After two incredible visits to Punchdrunk’s London-based immersive theatre spectacle The Drowned Man, I finally found myself in New York City to see their production of Sleep No More– a fully interactive interpretation of Shakespeare’s Macbeth.
The entire experience is a fantastic whirlwind adventure into the secrets, betrayal, and ambition prevalent in Macbeth. You live the story with the characters, and if the elements created by Shakespeare weren’t enough, Punchdrunk have also added subplots of life and death in a Victorian mental hospital and themes, particularly concerning children, to give the production an extra level of horror and wonder.
The evening takes place over several floors filled with rooms to dive into. You are meant to explore at your heart’s content. Open the drawers, go through boxes, letters, and be curious. Characters drift in and out of the rooms to communicate their story through dance, and will appear in a scene only to flee in opposing directions at the conclusion of the scene. You have to quickly decide who to follow, and who’s story will be more relevant to the path you chose to take for yourself.
You’ll have near on three hours to enjoy the evening as you wish, but be warned—the fear of missing out is rife. You have to make instantaneous decisions about who to follow, how to divide your time, and what floors to be on when. You will absolutely miss something important at some point, but regardless of what you see, the wonder and thrill of seeing it will more than satiate you.
The set design and the world you step into is incredible. There’s a wonderful barbed wire and stick-hedge maze, eerie Victorian hospital wards, a bar made entirely of cardboard boxes, a secret passage in a wardrobe and the banqueting scene (where the finale is set) is a spectacle. There is an outstanding room that must be seen to be believed—a child’s bedroom, with what appears to be a reflective mirror—until you stand too close to it and a horrible scene becomes visible.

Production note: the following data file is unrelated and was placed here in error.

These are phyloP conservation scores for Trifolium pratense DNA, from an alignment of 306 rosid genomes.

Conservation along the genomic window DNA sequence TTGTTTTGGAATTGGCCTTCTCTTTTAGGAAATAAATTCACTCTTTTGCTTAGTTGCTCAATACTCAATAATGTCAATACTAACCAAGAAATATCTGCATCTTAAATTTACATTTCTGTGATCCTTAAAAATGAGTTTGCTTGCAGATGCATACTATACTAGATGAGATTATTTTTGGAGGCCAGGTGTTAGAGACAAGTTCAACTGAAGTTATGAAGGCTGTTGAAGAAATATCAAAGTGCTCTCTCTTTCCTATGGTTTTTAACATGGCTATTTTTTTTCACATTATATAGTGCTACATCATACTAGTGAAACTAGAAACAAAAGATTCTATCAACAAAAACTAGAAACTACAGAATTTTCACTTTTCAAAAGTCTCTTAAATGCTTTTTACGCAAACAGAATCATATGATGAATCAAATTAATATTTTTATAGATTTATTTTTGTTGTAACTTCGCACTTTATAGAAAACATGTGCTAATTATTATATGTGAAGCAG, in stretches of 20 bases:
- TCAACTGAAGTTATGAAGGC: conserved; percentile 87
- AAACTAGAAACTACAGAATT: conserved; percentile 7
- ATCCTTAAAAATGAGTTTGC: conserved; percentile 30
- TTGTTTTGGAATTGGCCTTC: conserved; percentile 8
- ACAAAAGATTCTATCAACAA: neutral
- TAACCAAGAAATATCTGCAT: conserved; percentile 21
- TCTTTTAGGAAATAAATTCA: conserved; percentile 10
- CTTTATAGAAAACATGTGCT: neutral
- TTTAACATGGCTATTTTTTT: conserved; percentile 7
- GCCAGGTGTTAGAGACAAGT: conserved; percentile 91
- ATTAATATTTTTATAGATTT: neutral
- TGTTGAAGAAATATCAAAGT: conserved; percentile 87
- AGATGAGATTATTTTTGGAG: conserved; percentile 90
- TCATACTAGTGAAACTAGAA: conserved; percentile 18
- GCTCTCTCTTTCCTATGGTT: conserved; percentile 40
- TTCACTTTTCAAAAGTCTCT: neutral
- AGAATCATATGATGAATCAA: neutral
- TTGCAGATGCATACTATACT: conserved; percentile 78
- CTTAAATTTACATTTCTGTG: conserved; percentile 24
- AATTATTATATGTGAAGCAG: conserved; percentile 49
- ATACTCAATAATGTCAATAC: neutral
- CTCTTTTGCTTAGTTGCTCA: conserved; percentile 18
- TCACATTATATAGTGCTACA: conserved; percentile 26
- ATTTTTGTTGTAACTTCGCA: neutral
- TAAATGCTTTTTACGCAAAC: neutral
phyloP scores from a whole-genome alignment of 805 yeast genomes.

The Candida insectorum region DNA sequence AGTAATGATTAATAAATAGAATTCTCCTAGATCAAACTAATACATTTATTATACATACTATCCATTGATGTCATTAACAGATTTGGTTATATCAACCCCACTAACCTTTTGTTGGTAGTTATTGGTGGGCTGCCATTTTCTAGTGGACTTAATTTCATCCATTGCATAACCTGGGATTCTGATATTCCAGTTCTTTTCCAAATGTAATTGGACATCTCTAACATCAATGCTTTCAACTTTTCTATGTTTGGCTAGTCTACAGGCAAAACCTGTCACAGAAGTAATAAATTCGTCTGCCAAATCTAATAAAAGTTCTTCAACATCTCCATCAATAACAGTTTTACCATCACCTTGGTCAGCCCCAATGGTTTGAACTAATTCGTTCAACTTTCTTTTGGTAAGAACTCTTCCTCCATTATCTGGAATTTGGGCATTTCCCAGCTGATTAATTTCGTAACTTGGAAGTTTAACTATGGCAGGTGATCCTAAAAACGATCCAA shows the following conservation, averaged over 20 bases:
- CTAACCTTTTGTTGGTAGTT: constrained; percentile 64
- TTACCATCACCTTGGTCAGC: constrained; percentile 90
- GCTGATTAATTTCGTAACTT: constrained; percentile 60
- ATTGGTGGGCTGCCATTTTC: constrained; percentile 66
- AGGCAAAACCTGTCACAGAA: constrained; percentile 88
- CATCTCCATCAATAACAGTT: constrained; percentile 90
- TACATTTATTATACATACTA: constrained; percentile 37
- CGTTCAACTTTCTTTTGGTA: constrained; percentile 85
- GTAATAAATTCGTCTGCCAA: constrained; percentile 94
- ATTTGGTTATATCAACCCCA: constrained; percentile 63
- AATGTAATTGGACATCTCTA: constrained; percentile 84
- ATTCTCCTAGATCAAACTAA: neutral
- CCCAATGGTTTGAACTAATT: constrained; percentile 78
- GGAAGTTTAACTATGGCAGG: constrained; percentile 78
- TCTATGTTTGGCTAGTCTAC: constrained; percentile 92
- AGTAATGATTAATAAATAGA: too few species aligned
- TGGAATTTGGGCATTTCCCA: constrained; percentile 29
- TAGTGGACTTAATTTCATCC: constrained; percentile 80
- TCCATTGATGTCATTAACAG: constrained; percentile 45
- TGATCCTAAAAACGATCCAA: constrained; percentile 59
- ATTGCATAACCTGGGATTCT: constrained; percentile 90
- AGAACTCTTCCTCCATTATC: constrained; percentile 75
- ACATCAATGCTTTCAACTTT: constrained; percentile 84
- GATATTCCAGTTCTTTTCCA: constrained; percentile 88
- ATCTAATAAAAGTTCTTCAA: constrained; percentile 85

It is genius set design.
The way the story unfolds is engaging, and always leaves you wanting more. It’s very standard Punchdrunk – and then there’s the scene with Macbeth and the three witches and suddenly the concept of theatre is transported to another level. Lights go off, techno music drops, haunting screams ring out and strobe lighting illuminates what is absolutely the best moment in theatre I have ever seen. Hearts are racing, breath is drawn, and the spectacle is jaw-dropping. I walked out of that room trembling, and I’m still not quite the same three days later.
My only slight critique of the evening is that the characters are a little hard to follow; something which is admittedly not that dissimilar from Shakespeare’s Macbeth. As there are so many characters, it can be tough to identify who is who simply based on short snatched scenes. Lady Macbeth is the exception to the rule; Omagbitse Omagbemi is wonderful in this role. Her anguish is palpable, and she completely owns every scene she appears in. She is at her best sobbing and screaming whilst fully naked in a bathtub of bloody water.
We end the evening with the banquet scene; a scene which will certainly leave shivers down your spine. There’s a very clever set up at the banquet table, which is rife with religious reference, as is a lot of the overall set up. A band entertains in the bar afterwards, and programs are on sale which are helpful for answering any character questions you might have.
There are no wrong answers in Punchdrunk, except not to go in the first place. Punchdrunk have woken up a sleeping beast in the theatre world, and it rages beautifully in New York City. This is outstanding, breathtaking, and inspiring theatre. You will not find a better show than Sleep No More—except for, of course, their London production, The Drowned Man.
“If chance will have me king, why, chance may crown me.”
Make no mistake, after creating shows like this, Punchdrunk can wear any theatre crown they chose.